Lest anyone misunderstand me, I am not conceding that ID is not a scientific theory*.  I am saying that in the larger sense it does not matter.  My point is that truth is what we are after, and classification into epistemic categories should take a back seat to the search for truth.  If ID is true and not scientific, then so much the worse for science.  And if ID is false and scientific, its scientific status does not make it any less false.
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*I am tempted to say that ID is just as much a scientific theory as Neo-Darwinian Evolution, but I fear that would be damning ID with faint praise. 🙂

22 Replies to “Truth is What We’re After, Ain’t it?

  1. 1
    Kantian Naturalist says:

    If there aren’t a priori truths, then we’re on the slippery slope to post-modern nihilism, in which case it’s the end of the world as we know it and I feel fine.

    The criticism of scientism is one of the points at which I’m more closely aligned with most Uncommon Descent participants than I am with Internet residents on the other side of the aisle.

    (Though thus far I have persuaded exactly no one that “non-scientistic naturalism” is even coherent, and most people regard me as if I were a cross-dressing nudist (meaning, if you’re one, you can’t be the other). But I persevere!)

    Suppose we lived in a non-scientistic culture — one in which science didn’t have the cultural and political cachet that it does — then would it matter if intelligent design were considered to be a scientific theory or not?

  2. 2
    Barry Arrington says:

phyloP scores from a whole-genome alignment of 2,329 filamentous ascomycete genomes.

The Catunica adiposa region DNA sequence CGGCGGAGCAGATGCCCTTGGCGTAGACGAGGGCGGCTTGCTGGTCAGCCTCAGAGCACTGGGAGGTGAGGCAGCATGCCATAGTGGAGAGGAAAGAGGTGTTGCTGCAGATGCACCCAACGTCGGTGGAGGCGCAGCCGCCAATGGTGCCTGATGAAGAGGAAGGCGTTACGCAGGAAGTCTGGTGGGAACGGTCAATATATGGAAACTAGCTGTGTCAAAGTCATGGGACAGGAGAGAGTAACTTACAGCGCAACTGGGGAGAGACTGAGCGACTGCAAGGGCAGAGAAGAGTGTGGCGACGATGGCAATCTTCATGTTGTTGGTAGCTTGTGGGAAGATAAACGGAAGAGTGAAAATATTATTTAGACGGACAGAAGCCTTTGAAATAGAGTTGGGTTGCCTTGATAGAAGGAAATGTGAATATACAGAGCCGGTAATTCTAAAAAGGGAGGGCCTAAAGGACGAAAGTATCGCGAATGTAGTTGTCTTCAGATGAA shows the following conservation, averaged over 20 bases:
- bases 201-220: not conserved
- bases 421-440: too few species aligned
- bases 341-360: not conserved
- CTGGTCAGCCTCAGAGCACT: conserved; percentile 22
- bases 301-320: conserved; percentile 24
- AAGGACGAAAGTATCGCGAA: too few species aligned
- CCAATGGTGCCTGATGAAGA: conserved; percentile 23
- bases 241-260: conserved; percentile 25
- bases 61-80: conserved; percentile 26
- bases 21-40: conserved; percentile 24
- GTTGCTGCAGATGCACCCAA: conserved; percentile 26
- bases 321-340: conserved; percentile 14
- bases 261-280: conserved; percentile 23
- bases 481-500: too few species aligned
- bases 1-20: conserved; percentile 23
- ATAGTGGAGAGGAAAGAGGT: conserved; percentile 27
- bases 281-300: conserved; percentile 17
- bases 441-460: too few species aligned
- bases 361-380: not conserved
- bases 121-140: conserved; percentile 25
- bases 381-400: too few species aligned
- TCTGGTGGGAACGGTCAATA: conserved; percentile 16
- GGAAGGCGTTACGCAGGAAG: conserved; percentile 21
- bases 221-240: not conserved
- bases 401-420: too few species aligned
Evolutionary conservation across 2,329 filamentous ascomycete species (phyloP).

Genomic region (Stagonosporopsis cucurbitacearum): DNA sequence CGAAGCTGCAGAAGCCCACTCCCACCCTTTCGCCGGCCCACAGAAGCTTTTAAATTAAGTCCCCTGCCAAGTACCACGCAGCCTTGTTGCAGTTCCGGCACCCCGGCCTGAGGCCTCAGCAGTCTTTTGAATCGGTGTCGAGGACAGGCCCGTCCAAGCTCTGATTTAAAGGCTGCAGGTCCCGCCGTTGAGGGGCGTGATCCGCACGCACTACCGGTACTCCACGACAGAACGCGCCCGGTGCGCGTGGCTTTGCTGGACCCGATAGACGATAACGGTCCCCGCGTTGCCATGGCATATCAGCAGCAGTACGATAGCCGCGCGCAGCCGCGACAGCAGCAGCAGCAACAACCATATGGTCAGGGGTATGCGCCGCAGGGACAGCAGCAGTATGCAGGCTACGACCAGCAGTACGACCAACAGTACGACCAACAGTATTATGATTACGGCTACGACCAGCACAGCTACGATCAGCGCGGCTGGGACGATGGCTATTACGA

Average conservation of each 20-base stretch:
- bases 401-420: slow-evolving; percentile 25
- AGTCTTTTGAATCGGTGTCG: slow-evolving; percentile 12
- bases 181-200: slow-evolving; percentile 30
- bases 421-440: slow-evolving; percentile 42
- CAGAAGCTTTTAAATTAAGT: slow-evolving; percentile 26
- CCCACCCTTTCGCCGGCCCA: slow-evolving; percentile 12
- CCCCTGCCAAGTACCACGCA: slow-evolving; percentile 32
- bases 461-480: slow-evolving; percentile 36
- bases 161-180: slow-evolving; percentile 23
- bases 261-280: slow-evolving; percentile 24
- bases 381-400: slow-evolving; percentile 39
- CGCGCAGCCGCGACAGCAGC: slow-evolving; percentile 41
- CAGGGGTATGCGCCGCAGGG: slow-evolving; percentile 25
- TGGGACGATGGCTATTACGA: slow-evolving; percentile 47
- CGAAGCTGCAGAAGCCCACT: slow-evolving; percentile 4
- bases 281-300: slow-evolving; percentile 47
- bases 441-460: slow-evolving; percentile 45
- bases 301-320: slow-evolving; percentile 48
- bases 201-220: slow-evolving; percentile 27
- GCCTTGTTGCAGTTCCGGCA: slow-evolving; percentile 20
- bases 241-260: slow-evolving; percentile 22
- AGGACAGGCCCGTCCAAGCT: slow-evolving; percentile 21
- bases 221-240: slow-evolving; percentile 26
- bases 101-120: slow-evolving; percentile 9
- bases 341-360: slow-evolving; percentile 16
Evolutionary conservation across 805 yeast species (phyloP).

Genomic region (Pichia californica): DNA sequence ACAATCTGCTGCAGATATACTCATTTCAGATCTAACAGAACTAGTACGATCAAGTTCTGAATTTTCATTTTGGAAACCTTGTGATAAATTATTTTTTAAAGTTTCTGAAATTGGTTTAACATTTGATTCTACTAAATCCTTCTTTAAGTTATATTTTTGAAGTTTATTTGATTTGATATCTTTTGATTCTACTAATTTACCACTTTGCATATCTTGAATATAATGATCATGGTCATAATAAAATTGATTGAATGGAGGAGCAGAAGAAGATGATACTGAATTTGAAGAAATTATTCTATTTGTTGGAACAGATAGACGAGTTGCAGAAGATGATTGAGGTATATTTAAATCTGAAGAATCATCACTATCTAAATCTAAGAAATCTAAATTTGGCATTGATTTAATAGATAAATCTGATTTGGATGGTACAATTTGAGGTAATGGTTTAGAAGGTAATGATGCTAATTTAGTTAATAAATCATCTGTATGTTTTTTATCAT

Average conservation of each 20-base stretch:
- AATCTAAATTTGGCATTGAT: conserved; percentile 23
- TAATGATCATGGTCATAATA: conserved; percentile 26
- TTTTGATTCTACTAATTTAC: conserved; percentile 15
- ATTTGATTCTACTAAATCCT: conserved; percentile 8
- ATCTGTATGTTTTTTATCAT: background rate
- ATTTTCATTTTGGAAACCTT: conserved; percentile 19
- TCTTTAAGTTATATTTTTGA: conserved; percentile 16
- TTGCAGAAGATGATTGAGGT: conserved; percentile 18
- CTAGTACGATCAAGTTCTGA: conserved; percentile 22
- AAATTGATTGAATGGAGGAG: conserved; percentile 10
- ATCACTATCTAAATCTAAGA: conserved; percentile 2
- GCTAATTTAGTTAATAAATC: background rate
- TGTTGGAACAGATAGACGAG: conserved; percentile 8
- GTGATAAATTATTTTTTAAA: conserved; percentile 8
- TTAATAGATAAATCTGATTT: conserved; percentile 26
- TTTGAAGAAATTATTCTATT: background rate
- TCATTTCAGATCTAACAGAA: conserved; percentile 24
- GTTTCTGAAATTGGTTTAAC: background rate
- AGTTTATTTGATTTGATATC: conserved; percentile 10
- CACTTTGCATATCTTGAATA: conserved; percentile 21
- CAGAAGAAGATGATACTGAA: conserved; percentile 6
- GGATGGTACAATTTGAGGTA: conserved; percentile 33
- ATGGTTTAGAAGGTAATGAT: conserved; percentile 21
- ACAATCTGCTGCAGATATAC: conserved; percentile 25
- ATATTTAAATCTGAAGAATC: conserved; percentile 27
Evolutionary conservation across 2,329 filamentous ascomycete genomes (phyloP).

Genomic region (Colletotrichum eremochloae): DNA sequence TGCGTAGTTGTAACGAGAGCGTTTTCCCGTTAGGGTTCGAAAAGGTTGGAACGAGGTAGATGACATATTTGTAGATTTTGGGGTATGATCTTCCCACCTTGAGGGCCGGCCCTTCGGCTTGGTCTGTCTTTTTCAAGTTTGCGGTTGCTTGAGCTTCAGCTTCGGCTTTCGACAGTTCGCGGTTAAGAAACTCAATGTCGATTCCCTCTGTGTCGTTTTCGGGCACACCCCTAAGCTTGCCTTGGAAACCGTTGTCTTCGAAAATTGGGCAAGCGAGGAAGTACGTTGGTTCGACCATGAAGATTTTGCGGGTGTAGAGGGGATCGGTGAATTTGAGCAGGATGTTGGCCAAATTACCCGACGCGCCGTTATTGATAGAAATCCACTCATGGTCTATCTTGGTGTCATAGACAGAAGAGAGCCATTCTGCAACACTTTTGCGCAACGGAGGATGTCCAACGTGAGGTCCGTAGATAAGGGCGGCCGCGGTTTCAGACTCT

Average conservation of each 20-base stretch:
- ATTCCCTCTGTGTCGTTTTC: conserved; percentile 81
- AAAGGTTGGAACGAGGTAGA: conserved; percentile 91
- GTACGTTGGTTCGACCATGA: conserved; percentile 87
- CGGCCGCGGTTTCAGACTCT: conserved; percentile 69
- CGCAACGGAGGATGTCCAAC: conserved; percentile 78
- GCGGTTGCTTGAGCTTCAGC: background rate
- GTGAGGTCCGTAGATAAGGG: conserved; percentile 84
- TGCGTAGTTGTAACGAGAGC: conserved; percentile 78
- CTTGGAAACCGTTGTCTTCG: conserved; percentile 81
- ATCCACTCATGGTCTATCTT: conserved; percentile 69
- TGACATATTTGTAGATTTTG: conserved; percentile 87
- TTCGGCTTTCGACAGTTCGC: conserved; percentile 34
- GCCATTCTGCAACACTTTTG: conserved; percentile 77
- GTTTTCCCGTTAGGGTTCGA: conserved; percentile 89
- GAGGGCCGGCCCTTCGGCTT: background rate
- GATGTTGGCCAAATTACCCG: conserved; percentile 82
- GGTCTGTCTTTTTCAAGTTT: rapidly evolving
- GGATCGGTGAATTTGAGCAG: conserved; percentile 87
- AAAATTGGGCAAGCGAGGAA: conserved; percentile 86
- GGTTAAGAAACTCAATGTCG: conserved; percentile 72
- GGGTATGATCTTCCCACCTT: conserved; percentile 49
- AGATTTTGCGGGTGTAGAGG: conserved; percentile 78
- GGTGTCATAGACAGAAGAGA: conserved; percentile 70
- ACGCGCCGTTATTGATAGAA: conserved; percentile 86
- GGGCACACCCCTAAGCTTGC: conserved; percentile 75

KN @1: “Suppose we lived in a non-scientistic culture — one in which science didn’t have the cultural and political cachet that it does — then would it matter if intelligent design were considered to be a scientific theory or not?”

    Not trying to be cute here KN, but it seems as though you are asking “If it did not matter would it matter?” Well, I guess not.

  3. 3
    Kantian Naturalist says:

    Not necessarily.

    By a non-scientistic society, I had in mind a culture in which the sciences are epistemologically distinctive but not epistemologically privileged.

    By that, I mean a society that recognizes and respects what scientific methods disclose about the causal order, but those methods and results don’t translate into cultural-political cachet, and in which scientists don’t benefit from the quasi-mystical authority in which they are often represented and from which they often benefit.

    But, under those conditions, I can see how it still might matter a great deal whether neo-Darwinism, intelligent design, self-organization theory, etc. offers a better explanation for biological phenomena. It’s just that it wouldn’t matter for cultural-political reasons.

  4. 4
    Neil Rickert says:

    It is, after all, truth that we are after, isn’t it?

    No, it isn’t. We are after what works. Science is a fundamentally pragmatic enterprise. What matters is whether a scientific theory works, particularly as a guide to continued scientific research. And yes, philosophers of science get this wrong.